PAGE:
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(Dis)Empowering Child Readers in the Golden Age of Children’s Literature

Abstract : So many children’s books were published during the Victorian and Edwardian eras that scholars refer to that period as ‘the Golden Age of children’s literature’. Several children’s authors of the period no longer considered children’s publications as a way to educate children but as a means to entertain them and, accordingly, adopted a conversational tone in their publications. Other Victorian and Edwardian authors of children’s fiction, however, took this ‘conversational turn’—employing talkative narrators or depicting congenial adult-child conversations—only to better constrain children and their reactions. The introduction and the eight contributions to this special issue of Cahiers victoriens et édouardiens are devoted to these intricate ethical and ideological questions underpinning some of the forms that adult-child conversations took in nineteenth-century juvenile publications. The case studies reveal that Victorian and Edwardian authors who resorted to conversations and conversational tones in their publications were very much aware of the power relationships they entertained with their child readers—whether they decided to exploit them in order to improve an audience they thought of or constructed as ‘deficient,’ or to empower young people they believed had, or would come to have, a sense of agency.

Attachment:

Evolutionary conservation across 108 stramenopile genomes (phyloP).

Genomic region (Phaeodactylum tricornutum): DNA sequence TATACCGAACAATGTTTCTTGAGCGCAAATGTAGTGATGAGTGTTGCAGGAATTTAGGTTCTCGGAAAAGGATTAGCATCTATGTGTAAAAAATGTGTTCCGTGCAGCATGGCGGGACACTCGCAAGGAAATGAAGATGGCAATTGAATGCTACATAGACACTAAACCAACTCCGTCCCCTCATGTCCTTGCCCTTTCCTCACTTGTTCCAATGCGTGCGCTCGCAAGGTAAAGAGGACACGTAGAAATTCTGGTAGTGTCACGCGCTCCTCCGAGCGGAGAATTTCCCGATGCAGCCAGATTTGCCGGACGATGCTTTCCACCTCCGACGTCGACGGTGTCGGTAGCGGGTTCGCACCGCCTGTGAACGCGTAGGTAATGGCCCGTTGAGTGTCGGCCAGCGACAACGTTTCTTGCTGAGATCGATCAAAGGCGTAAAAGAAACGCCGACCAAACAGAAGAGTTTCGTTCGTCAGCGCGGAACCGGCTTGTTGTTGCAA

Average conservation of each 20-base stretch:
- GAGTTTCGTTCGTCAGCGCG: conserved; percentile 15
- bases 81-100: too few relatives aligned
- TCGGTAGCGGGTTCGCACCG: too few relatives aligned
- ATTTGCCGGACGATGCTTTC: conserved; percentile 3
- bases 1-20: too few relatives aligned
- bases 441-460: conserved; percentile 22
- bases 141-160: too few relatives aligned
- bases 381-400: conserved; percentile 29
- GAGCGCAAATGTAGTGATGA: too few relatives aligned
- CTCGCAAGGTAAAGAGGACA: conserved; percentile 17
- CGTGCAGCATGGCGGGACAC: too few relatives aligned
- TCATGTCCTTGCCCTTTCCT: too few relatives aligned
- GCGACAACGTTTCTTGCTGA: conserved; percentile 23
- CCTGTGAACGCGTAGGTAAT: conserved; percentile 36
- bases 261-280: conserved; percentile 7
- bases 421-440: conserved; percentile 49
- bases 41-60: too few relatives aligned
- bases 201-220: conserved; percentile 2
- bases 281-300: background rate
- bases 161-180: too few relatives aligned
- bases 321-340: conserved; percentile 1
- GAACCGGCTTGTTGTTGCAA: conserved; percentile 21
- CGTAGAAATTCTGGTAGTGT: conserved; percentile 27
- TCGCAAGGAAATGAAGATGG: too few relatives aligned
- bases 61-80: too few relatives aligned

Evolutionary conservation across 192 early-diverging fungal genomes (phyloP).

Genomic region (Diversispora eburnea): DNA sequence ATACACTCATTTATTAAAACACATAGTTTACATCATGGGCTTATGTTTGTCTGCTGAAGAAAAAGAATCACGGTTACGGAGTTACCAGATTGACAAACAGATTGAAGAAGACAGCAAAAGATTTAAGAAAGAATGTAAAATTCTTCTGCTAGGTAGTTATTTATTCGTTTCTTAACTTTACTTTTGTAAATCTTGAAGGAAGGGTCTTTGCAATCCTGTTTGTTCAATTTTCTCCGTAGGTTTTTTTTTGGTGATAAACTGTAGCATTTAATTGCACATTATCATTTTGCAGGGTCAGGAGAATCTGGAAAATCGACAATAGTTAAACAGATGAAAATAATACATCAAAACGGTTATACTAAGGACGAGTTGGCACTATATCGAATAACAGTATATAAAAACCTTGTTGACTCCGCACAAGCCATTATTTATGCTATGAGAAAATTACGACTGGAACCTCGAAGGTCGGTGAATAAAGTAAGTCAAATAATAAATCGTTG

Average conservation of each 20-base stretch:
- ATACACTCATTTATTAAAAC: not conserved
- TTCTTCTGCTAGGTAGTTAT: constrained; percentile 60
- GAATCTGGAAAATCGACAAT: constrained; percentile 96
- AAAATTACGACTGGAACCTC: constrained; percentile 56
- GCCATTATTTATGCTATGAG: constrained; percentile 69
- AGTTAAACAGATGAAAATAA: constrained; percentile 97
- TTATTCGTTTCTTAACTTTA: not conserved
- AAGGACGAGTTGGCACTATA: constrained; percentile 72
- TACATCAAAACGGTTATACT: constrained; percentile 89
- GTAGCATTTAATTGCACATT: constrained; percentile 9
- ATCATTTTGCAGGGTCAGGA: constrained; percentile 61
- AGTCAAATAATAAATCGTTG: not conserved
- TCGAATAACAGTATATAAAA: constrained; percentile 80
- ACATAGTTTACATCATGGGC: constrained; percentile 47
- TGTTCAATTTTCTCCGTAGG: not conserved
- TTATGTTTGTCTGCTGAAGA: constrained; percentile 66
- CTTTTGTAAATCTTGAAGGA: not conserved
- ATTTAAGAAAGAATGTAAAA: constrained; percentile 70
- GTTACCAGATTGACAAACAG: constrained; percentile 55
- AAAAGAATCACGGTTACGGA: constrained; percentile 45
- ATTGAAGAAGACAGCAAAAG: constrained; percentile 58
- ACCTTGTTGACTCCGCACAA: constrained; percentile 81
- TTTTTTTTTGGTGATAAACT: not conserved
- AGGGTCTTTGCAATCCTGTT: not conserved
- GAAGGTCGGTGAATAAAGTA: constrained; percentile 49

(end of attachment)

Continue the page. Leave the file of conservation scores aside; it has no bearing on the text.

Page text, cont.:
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Contributor : Virginie Iché <>
Submitted on : Friday, March 19, 2021 - 3:40:09 PM
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Virginie Iché. (Dis)Empowering Child Readers in the Golden Age of Children’s Literature. Cahiers Victoriens et Edouardiens, Montpellier : Centre d'études et de recherches victoriennes et édouardiennes, 2021, ⟨10.4000/cve.7992⟩. ⟨hal-03174894⟩



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